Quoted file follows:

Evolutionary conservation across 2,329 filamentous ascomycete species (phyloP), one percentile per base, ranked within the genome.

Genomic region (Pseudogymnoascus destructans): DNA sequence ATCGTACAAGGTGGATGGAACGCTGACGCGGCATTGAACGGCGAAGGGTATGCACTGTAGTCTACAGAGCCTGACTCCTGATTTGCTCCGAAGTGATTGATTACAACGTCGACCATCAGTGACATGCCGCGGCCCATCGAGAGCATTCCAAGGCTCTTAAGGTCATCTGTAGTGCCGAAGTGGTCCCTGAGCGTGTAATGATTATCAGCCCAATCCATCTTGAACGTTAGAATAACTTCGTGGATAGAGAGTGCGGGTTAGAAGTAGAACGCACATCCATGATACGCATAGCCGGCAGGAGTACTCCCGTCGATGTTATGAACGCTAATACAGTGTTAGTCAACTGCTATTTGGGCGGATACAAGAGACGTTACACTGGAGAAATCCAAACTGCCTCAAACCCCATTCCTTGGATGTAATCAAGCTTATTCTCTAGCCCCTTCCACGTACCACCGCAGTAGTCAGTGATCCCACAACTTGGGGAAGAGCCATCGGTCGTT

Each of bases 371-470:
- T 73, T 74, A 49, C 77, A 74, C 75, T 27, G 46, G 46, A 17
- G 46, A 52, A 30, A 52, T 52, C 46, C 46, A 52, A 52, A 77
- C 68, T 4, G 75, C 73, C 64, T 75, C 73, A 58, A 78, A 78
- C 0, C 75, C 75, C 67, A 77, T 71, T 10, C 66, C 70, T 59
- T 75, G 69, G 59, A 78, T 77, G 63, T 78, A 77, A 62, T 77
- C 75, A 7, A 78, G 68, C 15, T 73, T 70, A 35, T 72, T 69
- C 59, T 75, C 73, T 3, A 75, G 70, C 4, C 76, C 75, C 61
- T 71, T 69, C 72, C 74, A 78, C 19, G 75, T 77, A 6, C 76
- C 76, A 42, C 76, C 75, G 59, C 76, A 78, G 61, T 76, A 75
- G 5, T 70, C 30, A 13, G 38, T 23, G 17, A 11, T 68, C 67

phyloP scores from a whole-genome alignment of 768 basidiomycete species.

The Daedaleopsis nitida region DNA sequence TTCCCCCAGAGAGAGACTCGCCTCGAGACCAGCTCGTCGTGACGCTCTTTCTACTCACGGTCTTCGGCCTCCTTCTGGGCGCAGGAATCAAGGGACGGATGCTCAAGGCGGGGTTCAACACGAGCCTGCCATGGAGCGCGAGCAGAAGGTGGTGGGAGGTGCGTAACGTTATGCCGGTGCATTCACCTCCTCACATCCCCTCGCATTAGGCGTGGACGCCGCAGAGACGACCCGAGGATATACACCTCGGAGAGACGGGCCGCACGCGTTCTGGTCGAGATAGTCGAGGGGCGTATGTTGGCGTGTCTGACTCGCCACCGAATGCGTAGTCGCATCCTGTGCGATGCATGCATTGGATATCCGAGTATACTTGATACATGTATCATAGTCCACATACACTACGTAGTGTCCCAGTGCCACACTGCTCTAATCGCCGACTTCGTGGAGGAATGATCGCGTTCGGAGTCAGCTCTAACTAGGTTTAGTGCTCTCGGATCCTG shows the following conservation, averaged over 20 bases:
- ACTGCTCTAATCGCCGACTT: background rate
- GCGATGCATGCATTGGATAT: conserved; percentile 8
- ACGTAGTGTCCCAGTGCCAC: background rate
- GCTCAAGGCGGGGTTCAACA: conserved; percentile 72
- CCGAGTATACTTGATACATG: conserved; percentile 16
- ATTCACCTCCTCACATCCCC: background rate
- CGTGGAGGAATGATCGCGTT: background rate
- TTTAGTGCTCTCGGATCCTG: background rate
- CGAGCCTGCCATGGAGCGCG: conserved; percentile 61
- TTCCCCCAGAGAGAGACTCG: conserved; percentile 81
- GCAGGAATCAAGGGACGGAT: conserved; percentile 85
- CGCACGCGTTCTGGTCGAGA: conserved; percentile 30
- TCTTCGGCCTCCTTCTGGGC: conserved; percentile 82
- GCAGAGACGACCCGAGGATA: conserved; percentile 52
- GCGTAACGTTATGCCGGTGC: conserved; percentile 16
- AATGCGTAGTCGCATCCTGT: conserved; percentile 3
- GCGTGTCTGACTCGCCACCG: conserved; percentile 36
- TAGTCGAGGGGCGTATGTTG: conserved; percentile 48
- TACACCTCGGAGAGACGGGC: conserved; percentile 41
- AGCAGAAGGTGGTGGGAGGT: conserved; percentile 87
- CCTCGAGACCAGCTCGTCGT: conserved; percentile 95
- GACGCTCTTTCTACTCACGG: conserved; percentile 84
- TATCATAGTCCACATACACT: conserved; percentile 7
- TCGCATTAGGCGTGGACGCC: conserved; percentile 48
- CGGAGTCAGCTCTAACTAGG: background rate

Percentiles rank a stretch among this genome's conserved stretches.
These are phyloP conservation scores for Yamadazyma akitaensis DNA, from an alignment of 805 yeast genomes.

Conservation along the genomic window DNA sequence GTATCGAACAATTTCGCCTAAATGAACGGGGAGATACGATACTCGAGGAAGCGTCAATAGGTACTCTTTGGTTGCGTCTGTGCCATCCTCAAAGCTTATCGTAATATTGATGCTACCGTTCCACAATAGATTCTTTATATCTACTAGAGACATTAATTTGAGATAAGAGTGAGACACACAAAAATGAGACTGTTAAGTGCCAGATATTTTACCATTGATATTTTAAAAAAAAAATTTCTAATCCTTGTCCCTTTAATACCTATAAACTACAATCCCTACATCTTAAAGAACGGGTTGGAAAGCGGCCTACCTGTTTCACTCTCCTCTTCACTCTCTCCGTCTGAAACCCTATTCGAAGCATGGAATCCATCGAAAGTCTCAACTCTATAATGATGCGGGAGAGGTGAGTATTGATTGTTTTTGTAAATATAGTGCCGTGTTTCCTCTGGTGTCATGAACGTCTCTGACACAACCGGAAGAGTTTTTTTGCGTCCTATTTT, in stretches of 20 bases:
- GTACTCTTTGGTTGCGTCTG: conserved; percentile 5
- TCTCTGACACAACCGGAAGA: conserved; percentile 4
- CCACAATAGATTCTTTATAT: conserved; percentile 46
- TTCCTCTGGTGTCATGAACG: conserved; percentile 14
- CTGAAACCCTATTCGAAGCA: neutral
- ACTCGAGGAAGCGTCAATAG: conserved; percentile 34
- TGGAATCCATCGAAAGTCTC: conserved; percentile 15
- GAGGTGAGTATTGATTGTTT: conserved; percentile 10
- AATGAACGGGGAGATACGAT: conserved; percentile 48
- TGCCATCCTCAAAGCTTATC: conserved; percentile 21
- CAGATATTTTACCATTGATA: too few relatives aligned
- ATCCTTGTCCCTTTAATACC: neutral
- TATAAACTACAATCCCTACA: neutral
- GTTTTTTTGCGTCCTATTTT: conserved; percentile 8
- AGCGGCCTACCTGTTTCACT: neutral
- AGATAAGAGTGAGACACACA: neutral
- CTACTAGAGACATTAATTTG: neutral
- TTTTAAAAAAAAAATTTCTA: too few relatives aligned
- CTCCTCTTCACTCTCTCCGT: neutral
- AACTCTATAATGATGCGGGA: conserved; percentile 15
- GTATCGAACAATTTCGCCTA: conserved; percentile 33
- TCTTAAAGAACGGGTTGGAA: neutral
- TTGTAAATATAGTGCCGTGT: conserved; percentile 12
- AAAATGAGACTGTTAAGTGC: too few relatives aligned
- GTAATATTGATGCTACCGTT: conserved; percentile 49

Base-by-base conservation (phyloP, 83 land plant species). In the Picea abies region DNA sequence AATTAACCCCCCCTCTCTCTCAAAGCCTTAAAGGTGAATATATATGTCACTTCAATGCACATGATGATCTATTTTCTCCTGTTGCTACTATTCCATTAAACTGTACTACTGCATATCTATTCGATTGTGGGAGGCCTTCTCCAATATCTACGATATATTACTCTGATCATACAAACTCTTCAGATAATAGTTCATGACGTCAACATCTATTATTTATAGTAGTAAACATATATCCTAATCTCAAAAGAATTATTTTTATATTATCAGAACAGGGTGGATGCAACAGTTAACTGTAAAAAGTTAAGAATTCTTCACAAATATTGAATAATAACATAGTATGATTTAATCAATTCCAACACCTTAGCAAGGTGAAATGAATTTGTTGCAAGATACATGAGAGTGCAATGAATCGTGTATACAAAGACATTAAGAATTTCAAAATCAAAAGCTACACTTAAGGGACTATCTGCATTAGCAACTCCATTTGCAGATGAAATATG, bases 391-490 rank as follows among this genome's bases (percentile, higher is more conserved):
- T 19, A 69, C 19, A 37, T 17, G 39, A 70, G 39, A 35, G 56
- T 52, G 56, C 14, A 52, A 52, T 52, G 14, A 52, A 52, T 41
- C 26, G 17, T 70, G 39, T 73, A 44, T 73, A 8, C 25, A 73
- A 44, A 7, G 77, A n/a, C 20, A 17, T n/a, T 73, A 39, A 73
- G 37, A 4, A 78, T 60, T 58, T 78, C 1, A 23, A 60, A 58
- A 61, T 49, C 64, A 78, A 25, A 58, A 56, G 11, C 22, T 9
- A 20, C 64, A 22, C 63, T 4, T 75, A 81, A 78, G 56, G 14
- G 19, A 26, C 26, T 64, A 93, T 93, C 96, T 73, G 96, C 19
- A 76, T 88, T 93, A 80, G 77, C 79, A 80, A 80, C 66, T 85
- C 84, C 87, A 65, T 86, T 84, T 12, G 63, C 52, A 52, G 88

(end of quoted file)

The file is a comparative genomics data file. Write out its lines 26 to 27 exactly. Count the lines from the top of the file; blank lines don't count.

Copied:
- GCAGGAATCAAGGGACGGAT: conserved; percentile 85
- CGCACGCGTTCTGGTCGAGA: conserved; percentile 30